Press Release

Report Shows Benefits of Piedmont Region Clinical Trials

PhRMA March 10, 2014

WINSTON-SALEM, NC (March 10, 2014) –  Working with institutions in Winston-Salem, Greensboro, High Point and Burlington, the nation’s biopharmaceutical research companies have conducted over 2,000 clinical trials of new medicines in the 12-county Piedmont Triad since 1999, says a new report by the Pharmaceutical Research and Manufacturers of America (PhRMA).

The report, “Research in Your Backyard:  Pharmaceutical Clinical Trials in the Piedmont Triad Region,” was released today at a news conference at Wake Forest Biotech Place located in Wake Forest Innovation Quarter in downtown Winston-Salem.  Speakers included Dr. Eric Tomlinson, president of Wake Forest Innovation Quarter ( and chief innovation officer of Wake Forest Baptist Medical Center (, Dr. Anthony Atala, director of the Wake Forest Institute for Regenerative Medicine (, NCBIO President Sam Taylor, Winston-Salem Mayor Allen Joines, State Senate President Pro Tempore Phil Berger, R-Eden, and clinical trial patient Laura Hull.

The report shows that nearly half of the Piedmont Triad region’s clinical trials have targeted the most debilitating chronic diseases, including cancer, diabetes, heart disease and stroke, with 117 of the chronic disease medicine trials still active and recruiting patients throughout North Carolina.  For some patients, clinical trials can be an alternative therapy to discuss with their health care providers and clinicians conducting the trials. 

“Our research institutions are helping the most innovative biopharmaceutical companies develop new medicines for patients all over the world,” said Tomlinson.  “In Winston-Salem alone, Wake Forest Baptist and other organizations have conducted more than 1,500 clinical trials since 1999 for medicines that target cancer, diabetes, heart disease, stroke, asthma, mental illnesses and other diseases and conditions.”

The economic benefits of collaborations with biopharmaceutical companies include the support of the companies for more than 226,000 jobs in North Carolina in 2011, with thousands in the Piedmont Triad Region, according to the most recent data.  The companies also supported the generation of $50.3 billion in statewide economic activity. 

"This report highlights the potential of North Carolina's bioscience industry to provide economic opportunity and improve the quality of life of our citizens," said Atala.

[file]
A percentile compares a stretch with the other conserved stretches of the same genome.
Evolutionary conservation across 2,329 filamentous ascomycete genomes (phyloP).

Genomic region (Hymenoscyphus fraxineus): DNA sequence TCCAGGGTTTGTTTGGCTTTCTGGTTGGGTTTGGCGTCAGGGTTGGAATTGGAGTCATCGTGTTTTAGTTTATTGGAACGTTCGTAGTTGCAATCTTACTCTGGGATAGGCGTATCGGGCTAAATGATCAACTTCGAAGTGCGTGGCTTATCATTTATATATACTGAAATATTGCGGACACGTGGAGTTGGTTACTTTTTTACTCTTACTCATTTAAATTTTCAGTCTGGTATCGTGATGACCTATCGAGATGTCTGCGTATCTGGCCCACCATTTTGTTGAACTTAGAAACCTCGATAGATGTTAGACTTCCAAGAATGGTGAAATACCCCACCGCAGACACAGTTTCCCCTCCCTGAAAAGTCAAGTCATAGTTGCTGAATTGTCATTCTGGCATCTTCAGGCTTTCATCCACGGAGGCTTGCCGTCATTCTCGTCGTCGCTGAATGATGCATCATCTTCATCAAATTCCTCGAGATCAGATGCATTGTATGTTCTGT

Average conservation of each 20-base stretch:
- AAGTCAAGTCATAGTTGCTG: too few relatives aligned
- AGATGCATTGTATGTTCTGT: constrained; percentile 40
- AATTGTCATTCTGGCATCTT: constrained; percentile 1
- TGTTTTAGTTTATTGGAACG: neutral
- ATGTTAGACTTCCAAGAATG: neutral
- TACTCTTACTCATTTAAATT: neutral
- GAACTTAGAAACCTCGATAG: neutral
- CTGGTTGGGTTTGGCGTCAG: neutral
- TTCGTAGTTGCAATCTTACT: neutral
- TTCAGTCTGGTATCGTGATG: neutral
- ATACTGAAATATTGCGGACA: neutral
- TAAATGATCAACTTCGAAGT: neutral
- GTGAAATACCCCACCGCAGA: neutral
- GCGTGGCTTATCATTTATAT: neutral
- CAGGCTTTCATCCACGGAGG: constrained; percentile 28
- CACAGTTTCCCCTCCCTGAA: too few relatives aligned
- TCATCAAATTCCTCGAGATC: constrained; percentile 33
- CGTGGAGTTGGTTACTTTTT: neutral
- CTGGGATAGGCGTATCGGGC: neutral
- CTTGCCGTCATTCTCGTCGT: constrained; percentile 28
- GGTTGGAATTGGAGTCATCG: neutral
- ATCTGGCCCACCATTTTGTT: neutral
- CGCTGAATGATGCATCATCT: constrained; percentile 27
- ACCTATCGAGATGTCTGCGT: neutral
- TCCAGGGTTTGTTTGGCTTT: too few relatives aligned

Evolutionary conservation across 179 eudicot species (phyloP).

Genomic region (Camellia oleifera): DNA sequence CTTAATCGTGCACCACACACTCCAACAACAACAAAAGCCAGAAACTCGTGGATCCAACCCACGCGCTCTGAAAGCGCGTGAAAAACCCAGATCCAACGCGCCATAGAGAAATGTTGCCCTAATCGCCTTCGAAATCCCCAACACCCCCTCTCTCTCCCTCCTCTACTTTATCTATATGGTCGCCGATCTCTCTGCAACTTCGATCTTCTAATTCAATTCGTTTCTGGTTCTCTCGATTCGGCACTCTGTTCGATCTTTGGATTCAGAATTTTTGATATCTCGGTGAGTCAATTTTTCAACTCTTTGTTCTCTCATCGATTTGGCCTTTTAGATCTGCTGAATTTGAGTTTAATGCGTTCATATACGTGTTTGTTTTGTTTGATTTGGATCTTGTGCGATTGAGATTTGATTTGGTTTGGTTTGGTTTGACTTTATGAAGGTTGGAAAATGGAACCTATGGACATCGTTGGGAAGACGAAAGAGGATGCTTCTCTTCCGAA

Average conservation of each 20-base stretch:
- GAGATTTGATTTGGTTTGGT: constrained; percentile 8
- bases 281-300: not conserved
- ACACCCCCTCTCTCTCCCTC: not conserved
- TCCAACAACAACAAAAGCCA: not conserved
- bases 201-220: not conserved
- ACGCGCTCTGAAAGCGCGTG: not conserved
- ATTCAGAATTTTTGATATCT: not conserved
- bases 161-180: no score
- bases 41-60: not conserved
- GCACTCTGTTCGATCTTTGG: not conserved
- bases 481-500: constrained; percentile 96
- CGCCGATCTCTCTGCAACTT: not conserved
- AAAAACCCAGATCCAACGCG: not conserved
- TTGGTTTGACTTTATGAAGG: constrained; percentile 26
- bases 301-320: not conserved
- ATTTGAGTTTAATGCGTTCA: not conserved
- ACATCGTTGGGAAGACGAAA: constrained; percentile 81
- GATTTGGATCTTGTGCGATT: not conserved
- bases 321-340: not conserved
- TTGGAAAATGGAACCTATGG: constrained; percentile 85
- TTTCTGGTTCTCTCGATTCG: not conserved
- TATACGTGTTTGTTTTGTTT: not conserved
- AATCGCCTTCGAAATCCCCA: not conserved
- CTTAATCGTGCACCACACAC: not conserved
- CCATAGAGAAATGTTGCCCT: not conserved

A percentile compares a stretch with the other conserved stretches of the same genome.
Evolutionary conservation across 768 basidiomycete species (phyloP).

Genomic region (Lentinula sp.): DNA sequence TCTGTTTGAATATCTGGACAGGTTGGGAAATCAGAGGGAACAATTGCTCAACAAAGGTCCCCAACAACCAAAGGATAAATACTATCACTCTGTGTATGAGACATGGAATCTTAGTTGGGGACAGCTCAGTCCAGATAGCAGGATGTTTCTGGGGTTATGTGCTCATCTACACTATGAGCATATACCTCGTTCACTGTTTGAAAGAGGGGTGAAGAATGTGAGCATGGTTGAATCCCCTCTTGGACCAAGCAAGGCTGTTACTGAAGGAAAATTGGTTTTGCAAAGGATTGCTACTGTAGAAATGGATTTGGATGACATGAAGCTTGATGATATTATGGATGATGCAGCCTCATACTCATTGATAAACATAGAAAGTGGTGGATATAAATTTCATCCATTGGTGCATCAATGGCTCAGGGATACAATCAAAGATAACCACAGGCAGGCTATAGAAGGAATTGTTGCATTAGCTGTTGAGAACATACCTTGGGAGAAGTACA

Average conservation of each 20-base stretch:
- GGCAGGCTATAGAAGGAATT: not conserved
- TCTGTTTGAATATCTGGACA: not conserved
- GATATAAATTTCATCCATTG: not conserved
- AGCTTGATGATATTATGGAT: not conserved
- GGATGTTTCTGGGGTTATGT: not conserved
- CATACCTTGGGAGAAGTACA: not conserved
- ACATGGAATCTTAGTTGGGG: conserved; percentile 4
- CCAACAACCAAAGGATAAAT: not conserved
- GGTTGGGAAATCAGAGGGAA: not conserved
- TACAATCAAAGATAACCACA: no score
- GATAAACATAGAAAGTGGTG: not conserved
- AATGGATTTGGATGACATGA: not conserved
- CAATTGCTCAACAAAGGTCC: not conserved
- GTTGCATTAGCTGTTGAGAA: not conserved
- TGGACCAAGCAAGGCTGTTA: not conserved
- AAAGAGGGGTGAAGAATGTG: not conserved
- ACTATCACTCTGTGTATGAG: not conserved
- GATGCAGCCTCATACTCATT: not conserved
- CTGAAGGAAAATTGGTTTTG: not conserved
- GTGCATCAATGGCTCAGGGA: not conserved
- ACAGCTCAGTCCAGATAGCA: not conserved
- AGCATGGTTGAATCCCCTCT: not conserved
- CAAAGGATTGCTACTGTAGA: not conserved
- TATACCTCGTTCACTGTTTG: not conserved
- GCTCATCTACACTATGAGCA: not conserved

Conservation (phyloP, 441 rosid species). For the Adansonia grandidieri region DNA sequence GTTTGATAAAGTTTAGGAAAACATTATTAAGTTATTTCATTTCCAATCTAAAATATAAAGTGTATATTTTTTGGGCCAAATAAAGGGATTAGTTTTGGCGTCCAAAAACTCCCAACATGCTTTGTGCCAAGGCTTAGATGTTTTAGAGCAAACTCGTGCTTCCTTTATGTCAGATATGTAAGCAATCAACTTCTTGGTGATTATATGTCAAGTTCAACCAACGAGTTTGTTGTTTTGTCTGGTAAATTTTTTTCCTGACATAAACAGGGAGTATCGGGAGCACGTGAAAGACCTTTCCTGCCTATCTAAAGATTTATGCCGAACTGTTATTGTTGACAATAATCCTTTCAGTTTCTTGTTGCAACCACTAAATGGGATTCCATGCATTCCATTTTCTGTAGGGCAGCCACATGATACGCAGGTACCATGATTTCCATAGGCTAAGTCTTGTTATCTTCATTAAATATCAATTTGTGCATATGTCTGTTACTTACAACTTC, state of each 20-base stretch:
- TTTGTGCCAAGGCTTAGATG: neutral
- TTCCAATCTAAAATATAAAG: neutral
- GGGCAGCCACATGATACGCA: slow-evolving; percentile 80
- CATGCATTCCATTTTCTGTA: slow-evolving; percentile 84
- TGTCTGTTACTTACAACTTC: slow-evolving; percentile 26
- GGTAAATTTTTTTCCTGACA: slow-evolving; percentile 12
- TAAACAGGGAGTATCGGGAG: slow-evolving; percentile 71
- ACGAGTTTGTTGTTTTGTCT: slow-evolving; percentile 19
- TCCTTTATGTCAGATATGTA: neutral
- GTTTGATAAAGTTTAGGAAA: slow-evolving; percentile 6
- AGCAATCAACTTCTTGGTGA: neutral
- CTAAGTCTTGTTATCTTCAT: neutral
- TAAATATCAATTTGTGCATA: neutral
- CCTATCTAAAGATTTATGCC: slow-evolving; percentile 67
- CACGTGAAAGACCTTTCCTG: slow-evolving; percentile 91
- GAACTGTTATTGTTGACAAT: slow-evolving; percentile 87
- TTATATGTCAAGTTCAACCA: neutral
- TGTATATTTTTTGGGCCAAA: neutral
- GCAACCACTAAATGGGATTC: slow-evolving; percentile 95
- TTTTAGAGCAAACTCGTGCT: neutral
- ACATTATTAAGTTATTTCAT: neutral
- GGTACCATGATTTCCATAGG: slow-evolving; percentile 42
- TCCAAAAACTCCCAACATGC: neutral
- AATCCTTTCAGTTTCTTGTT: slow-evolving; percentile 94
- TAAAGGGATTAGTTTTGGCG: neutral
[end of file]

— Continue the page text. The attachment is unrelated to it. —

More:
“Biopharmaceutical companies support researchers, production workers, engineers and administrative staffers who work directly for the companies, as well as thousands who work for vendors and suppliers, including construction, equipment and IT businesses,” said Taylor.

Many of the medications tested in the Piedmont Triad region over the last 15 years have been cutting-edge biotechnology treatments, including a trial of a genetically modified virus-based vaccine for melanoma conducted by Wake Forest School of Medicine.  The Wake Forest Eye Center conducted a trial of a recombinant fusion protein to treat diabetic macular edema. 

Other regional facilities conducting clinical research for biopharmaceutical companies include:

  • Moses H. Cone Regional Cancer Center, Greensboro.
  • Cornerstone Hematology/Oncology, High Point.
  • Alamance Regional Cancer Center, Burlington.
  • LeBauer Cardiovascular Research Foundation, Greensboro.
  • Forsyth Medical Center, Winston-Salem. 

The Pharmaceutical Research and Manufacturers of America (PhRMA) represents the country’s leading innovative biopharmaceutical research and biotechnology companies, which are devoted to discovering and developing medicines that enable patients to live longer, healthier, and more productive lives. Since 2000, PhRMA member companies have invested approximately $550 billion in the search for new treatments and cures, including an estimated $48.5 billion in 2012 alone.

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